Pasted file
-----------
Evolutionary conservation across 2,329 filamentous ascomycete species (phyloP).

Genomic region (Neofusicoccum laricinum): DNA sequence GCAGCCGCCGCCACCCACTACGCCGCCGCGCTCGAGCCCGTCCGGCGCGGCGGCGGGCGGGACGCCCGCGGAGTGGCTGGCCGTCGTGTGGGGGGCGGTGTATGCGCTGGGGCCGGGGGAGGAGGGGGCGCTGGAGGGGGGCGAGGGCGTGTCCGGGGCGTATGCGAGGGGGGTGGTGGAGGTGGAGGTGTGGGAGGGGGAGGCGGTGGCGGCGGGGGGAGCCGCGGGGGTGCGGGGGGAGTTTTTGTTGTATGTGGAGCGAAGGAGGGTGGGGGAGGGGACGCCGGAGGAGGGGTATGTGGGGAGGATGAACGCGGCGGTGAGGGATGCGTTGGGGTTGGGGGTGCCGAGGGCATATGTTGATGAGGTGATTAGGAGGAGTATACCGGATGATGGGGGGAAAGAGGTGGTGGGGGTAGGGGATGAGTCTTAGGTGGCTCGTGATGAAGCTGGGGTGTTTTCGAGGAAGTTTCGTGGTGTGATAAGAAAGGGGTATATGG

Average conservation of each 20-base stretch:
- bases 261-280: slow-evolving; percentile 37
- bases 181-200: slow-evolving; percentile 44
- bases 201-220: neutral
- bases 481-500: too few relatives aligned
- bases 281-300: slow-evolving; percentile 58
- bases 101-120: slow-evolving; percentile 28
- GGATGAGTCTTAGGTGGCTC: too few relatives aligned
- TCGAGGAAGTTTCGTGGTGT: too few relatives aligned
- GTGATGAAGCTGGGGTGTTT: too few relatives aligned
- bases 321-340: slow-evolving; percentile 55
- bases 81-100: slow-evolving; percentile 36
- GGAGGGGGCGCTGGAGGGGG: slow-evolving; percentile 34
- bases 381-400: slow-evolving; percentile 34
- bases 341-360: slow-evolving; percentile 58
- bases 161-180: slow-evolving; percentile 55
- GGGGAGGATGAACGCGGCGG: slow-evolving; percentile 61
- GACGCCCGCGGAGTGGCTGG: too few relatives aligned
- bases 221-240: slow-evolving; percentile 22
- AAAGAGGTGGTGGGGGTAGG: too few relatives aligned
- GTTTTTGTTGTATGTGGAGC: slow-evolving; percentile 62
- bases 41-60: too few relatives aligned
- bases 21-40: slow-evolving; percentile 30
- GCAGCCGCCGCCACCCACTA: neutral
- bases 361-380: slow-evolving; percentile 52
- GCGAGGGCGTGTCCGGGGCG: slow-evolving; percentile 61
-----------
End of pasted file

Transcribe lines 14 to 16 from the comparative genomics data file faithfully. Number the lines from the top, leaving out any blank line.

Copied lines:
- bases 81-100: slow-evolving; percentile 36
- GGAGGGGGCGCTGGAGGGGG: slow-evolving; percentile 34
- bases 381-400: slow-evolving; percentile 34